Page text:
Sunday, December 13, 2009

Minor manual tweaking of freeCommander

I've used a lot of alternative windows file managers in my time.  There's nothing at all wrong with the default Windows Explorer tool.

However, I like having a dual-pane view, additional utilities at the ready, and multi-tab support to jockey multiple windows and file/copy/move actions I conduct.

So although I've shared posts containing other file managers, copiers, and sync utilities, I keep returning to the one that will rule them all:

FreeCommander - freeware file manager

I'll leave it to you to hop over to that page to read about all the features it provides, for free, in both an installable and "portable" version.  Suffice it to say, most tech folks I introduce it to are very pleased.  Sure there are others that probably work better as alternative windows file managers for the non-technical crowds (home users) such as Xenon File Manager Portable or UltraExplorer. Or for someone looking for a "high-end" solution there is Q-Dir 3.95 which comes in both x64 and x32 release versions.

Marek Jasinski, the genius behind this tool works hard to keep it updated and periodically provides updates for download.  It has always been stable and dependable to me.

However, while poking around a bit in the program's folder, I noted that while most of the executable and dll packages aren't "self-updatable" there seemed to be some compression-related ones that might be a bit old and could possibly be swapped out with newer versions.  freeCommander comes with an integrated zip/rar management feature to make it very easy to view and extract the contents of archive files:

  • Supported archive formats: ZIP and CAB ( read and write), RAR (read)
  • Files can be compressed
  • Archives can be unpacked
  • Creation of self-extracting files is possible (ZIP)
  • The intern file viewer also works in archive files
  • Files can be also searched in  directories and drives
  • Search for file contents (text) is possible
  • Search in archives (ZIP, CAB, RAR) is possible

Now, I'm no coder, and it is very likely that Marek might code the main executable for freeCommander with these particular dll versions in mind.  That said, my experiment with replacing them hasn't seemed to broken anything (yet) though I make no claims it won't and that doing so will provide you any enhanced performance or benefit.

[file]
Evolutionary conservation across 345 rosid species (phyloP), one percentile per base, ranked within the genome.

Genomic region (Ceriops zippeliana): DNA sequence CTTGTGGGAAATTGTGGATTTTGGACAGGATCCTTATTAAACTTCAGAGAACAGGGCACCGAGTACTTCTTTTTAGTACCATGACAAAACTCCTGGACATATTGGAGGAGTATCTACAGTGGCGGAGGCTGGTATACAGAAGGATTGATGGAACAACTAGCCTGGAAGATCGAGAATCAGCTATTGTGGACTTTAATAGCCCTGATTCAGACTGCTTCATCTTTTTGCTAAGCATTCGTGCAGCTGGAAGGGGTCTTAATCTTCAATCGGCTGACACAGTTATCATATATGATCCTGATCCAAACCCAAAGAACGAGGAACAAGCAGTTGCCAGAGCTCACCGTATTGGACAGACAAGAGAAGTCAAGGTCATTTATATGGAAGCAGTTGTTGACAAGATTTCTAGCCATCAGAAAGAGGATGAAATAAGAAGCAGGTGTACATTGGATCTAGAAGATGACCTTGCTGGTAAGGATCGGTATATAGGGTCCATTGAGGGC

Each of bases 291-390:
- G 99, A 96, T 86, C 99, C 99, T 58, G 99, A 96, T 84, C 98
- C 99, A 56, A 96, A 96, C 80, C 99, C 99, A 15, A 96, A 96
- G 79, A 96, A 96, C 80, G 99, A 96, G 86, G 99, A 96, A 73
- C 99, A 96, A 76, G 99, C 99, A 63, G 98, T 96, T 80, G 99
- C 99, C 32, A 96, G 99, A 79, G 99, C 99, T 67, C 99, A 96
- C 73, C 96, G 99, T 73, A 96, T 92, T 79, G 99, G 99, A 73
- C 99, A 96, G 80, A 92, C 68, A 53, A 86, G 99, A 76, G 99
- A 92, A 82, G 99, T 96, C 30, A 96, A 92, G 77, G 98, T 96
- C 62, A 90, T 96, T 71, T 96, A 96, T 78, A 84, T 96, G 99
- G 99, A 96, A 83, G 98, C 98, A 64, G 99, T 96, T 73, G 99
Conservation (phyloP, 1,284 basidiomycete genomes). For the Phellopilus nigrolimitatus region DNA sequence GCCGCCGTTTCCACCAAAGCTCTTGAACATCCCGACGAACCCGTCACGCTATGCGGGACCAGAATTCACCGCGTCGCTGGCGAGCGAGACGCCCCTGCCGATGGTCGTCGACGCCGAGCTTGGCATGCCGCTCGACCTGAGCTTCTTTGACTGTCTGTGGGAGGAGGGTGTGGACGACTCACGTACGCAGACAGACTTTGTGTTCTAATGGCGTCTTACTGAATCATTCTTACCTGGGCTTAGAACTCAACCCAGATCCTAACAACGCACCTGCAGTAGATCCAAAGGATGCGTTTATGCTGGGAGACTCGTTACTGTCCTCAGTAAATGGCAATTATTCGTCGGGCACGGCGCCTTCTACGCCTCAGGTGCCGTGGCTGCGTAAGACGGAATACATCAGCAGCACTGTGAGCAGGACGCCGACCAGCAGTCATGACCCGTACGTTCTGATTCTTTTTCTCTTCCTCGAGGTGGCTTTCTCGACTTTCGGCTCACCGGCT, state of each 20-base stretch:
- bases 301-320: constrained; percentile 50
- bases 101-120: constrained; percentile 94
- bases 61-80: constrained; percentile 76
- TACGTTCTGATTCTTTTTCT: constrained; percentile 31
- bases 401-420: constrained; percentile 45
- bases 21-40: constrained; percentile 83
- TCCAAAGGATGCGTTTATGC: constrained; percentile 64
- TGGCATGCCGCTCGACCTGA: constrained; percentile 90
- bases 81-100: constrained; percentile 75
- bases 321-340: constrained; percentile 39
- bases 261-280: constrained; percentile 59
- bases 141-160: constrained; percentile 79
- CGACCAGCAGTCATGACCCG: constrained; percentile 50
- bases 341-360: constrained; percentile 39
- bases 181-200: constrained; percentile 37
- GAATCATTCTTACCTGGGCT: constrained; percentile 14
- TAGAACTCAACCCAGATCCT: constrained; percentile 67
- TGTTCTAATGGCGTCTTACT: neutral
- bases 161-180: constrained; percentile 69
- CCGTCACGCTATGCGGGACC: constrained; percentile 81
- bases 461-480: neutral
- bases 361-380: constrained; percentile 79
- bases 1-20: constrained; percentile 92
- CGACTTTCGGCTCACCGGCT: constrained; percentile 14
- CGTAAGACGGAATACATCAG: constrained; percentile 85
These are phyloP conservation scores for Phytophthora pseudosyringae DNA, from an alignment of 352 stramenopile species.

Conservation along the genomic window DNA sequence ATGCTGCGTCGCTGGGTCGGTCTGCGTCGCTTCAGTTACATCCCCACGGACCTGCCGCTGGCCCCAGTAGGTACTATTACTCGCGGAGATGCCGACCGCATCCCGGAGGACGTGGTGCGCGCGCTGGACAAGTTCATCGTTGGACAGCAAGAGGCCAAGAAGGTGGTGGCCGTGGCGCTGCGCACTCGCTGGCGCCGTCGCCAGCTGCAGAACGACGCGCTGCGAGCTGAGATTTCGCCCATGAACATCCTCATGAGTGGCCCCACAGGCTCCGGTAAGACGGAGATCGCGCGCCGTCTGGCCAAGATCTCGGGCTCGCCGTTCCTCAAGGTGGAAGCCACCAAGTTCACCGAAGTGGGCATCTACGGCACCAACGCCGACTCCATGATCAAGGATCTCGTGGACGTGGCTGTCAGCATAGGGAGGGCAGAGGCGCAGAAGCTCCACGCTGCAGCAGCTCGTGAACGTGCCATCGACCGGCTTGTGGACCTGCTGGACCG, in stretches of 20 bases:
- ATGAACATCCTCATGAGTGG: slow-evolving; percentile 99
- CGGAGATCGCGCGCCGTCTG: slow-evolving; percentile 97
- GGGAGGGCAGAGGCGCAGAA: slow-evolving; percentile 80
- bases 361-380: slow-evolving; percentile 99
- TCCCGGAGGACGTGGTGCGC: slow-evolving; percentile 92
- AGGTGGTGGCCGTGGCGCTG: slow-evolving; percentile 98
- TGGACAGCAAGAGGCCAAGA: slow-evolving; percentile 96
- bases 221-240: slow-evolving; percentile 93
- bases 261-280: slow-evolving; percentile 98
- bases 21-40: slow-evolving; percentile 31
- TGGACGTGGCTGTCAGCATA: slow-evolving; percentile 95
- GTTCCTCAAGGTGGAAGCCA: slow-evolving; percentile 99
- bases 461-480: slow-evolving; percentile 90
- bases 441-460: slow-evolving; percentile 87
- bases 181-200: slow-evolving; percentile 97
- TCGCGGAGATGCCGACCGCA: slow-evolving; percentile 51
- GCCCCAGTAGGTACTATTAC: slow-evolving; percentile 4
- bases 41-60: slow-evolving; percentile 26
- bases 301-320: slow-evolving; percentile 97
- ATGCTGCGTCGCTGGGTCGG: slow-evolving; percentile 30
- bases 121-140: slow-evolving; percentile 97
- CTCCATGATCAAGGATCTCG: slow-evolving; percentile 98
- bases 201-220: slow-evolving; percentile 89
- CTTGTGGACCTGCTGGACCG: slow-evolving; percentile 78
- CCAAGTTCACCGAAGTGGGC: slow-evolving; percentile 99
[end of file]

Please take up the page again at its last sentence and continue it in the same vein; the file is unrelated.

What I found was...

As I said I had my attention drawn to the following compression-related files in the 2009.02 version.

  • DelZip179.dll  - file version - dated 04/20/2008 (DelphiZip)
  • dzSFXus.bin - file version dated 10/23/2002
  • UnRar.dll - file version - dated 11/2/2004

Now Marek is a stand up guy as he includes all the following related attributions and credit information in his "Help - About" program information box.

I've got no experience or clue on how Marek compiles his application from all these different sources, but I figured if I can at least find the three particular dll files noted above and swap them out with newer versions, I might be doing something.

To that end I found:

  • WinRAR archiver offered their UnRAR.dll.  I just unpacked the exe into a "temp" folder by running the file and found the unrar.dll file right there at the folder root. It checks in as version dated 08/16/2009.  I renamed the original file and then copied this newer one in.

DelZip179.dll and dzSFXus.bin are part of the DelphiZip - ZipMaster package. 

  • I quickly finally found a package that contained DelZip179.dll in a format that was easy to access:  unzip, find, rename the old, replace with the new.

It took me a while longer to figure out and find the dzSFXus.bin replacement. 

  • However you can either use the not-UPX compressed source package or the UPX compressed source.  The STD package has a newer one "04/15/2008" while the BIN package is dated "09/19/2005" for what it's worth.

(In case you are curious, it seems the dzSFXus.bin file is used to create self-extracting archives.)

So is this going to make things better for freeCommander users?

Ummm probably not.

Will it make a mud-hole of Marek's hard coding work?  Quite possibly.

But if you are curious, brave, and have to see if the latest is better, then you might want to give it a try.

At least until Marek lets us know that this might cause the planets to destabilize from their current orbital paths and fling them into the sun.

Claus V.

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